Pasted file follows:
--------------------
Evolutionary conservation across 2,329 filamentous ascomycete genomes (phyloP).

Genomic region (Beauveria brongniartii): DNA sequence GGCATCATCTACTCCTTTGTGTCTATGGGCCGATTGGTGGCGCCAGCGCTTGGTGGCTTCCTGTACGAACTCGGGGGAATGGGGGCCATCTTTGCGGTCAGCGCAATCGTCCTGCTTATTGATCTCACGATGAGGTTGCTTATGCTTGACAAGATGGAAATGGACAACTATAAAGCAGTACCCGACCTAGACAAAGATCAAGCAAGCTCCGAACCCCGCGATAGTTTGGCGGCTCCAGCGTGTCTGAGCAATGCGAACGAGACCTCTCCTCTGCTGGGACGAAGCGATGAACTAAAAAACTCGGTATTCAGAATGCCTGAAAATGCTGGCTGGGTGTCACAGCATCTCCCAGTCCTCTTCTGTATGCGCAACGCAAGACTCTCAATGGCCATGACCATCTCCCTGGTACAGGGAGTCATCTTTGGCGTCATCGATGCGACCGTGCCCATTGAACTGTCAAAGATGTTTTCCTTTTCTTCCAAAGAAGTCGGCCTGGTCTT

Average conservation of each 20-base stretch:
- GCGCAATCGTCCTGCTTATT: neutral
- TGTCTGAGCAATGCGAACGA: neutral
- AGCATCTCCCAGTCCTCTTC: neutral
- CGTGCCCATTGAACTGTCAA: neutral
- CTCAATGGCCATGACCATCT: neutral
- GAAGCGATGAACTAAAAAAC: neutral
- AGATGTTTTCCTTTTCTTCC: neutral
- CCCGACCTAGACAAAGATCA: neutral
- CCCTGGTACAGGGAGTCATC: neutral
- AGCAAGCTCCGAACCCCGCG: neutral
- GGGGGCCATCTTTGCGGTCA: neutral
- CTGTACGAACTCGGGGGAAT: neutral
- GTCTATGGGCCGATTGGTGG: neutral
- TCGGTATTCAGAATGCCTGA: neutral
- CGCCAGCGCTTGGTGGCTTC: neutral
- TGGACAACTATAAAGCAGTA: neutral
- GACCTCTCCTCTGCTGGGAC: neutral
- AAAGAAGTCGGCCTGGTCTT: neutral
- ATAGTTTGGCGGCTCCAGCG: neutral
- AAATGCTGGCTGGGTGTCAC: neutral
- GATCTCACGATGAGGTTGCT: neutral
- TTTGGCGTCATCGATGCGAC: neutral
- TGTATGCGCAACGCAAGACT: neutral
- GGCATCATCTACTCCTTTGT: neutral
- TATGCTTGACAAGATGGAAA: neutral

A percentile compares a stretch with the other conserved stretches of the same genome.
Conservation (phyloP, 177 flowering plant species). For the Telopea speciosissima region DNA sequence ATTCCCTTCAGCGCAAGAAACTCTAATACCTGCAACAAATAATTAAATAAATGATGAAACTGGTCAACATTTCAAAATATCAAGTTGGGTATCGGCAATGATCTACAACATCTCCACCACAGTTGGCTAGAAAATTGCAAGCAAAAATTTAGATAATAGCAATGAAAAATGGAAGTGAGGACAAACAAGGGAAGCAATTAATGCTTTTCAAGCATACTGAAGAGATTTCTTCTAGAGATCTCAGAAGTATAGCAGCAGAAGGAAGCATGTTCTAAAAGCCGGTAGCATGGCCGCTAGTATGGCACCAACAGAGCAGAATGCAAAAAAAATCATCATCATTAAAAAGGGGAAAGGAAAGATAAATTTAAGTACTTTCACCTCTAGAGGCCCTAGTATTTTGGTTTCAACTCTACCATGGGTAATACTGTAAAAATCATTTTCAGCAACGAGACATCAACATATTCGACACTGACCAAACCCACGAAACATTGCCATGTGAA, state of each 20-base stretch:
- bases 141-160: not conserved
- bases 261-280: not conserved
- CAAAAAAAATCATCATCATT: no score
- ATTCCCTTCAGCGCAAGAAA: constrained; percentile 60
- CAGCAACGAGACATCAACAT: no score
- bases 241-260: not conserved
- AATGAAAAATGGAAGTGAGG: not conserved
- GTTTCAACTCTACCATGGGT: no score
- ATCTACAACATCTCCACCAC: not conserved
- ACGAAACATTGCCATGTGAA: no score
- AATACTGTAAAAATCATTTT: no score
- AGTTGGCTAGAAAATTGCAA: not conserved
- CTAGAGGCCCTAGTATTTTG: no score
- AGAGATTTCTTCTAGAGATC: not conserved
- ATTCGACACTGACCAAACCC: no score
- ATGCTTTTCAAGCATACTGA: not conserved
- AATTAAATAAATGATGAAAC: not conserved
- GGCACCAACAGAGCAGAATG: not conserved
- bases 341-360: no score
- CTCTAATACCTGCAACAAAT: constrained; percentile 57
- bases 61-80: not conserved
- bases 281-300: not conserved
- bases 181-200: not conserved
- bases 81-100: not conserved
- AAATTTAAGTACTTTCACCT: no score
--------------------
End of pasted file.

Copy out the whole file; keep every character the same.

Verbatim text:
Evolutionary conservation across 2,329 filamentous ascomycete genomes (phyloP).

Genomic region (Beauveria brongniartii): DNA sequence GGCATCATCTACTCCTTTGTGTCTATGGGCCGATTGGTGGCGCCAGCGCTTGGTGGCTTCCTGTACGAACTCGGGGGAATGGGGGCCATCTTTGCGGTCAGCGCAATCGTCCTGCTTATTGATCTCACGATGAGGTTGCTTATGCTTGACAAGATGGAAATGGACAACTATAAAGCAGTACCCGACCTAGACAAAGATCAAGCAAGCTCCGAACCCCGCGATAGTTTGGCGGCTCCAGCGTGTCTGAGCAATGCGAACGAGACCTCTCCTCTGCTGGGACGAAGCGATGAACTAAAAAACTCGGTATTCAGAATGCCTGAAAATGCTGGCTGGGTGTCACAGCATCTCCCAGTCCTCTTCTGTATGCGCAACGCAAGACTCTCAATGGCCATGACCATCTCCCTGGTACAGGGAGTCATCTTTGGCGTCATCGATGCGACCGTGCCCATTGAACTGTCAAAGATGTTTTCCTTTTCTTCCAAAGAAGTCGGCCTGGTCTT

Average conservation of each 20-base stretch:
- GCGCAATCGTCCTGCTTATT: neutral
- TGTCTGAGCAATGCGAACGA: neutral
- AGCATCTCCCAGTCCTCTTC: neutral
- CGTGCCCATTGAACTGTCAA: neutral
- CTCAATGGCCATGACCATCT: neutral
- GAAGCGATGAACTAAAAAAC: neutral
- AGATGTTTTCCTTTTCTTCC: neutral
- CCCGACCTAGACAAAGATCA: neutral
- CCCTGGTACAGGGAGTCATC: neutral
- AGCAAGCTCCGAACCCCGCG: neutral
- GGGGGCCATCTTTGCGGTCA: neutral
- CTGTACGAACTCGGGGGAAT: neutral
- GTCTATGGGCCGATTGGTGG: neutral
- TCGGTATTCAGAATGCCTGA: neutral
- CGCCAGCGCTTGGTGGCTTC: neutral
- TGGACAACTATAAAGCAGTA: neutral
- GACCTCTCCTCTGCTGGGAC: neutral
- AAAGAAGTCGGCCTGGTCTT: neutral
- ATAGTTTGGCGGCTCCAGCG: neutral
- AAATGCTGGCTGGGTGTCAC: neutral
- GATCTCACGATGAGGTTGCT: neutral
- TTTGGCGTCATCGATGCGAC: neutral
- TGTATGCGCAACGCAAGACT: neutral
- GGCATCATCTACTCCTTTGT: neutral
- TATGCTTGACAAGATGGAAA: neutral

A percentile compares a stretch with the other conserved stretches of the same genome.
Conservation (phyloP, 177 flowering plant species). For the Telopea speciosissima region DNA sequence ATTCCCTTCAGCGCAAGAAACTCTAATACCTGCAACAAATAATTAAATAAATGATGAAACTGGTCAACATTTCAAAATATCAAGTTGGGTATCGGCAATGATCTACAACATCTCCACCACAGTTGGCTAGAAAATTGCAAGCAAAAATTTAGATAATAGCAATGAAAAATGGAAGTGAGGACAAACAAGGGAAGCAATTAATGCTTTTCAAGCATACTGAAGAGATTTCTTCTAGAGATCTCAGAAGTATAGCAGCAGAAGGAAGCATGTTCTAAAAGCCGGTAGCATGGCCGCTAGTATGGCACCAACAGAGCAGAATGCAAAAAAAATCATCATCATTAAAAAGGGGAAAGGAAAGATAAATTTAAGTACTTTCACCTCTAGAGGCCCTAGTATTTTGGTTTCAACTCTACCATGGGTAATACTGTAAAAATCATTTTCAGCAACGAGACATCAACATATTCGACACTGACCAAACCCACGAAACATTGCCATGTGAA, state of each 20-base stretch:
- bases 141-160: not conserved
- bases 261-280: not conserved
- CAAAAAAAATCATCATCATT: no score
- ATTCCCTTCAGCGCAAGAAA: constrained; percentile 60
- CAGCAACGAGACATCAACAT: no score
- bases 241-260: not conserved
- AATGAAAAATGGAAGTGAGG: not conserved
- GTTTCAACTCTACCATGGGT: no score
- ATCTACAACATCTCCACCAC: not conserved
- ACGAAACATTGCCATGTGAA: no score
- AATACTGTAAAAATCATTTT: no score
- AGTTGGCTAGAAAATTGCAA: not conserved
- CTAGAGGCCCTAGTATTTTG: no score
- AGAGATTTCTTCTAGAGATC: not conserved
- ATTCGACACTGACCAAACCC: no score
- ATGCTTTTCAAGCATACTGA: not conserved
- AATTAAATAAATGATGAAAC: not conserved
- GGCACCAACAGAGCAGAATG: not conserved
- bases 341-360: no score
- CTCTAATACCTGCAACAAAT: constrained; percentile 57
- bases 61-80: not conserved
- bases 281-300: not conserved
- bases 181-200: not conserved
- bases 81-100: not conserved
- AAATTTAAGTACTTTCACCT: no score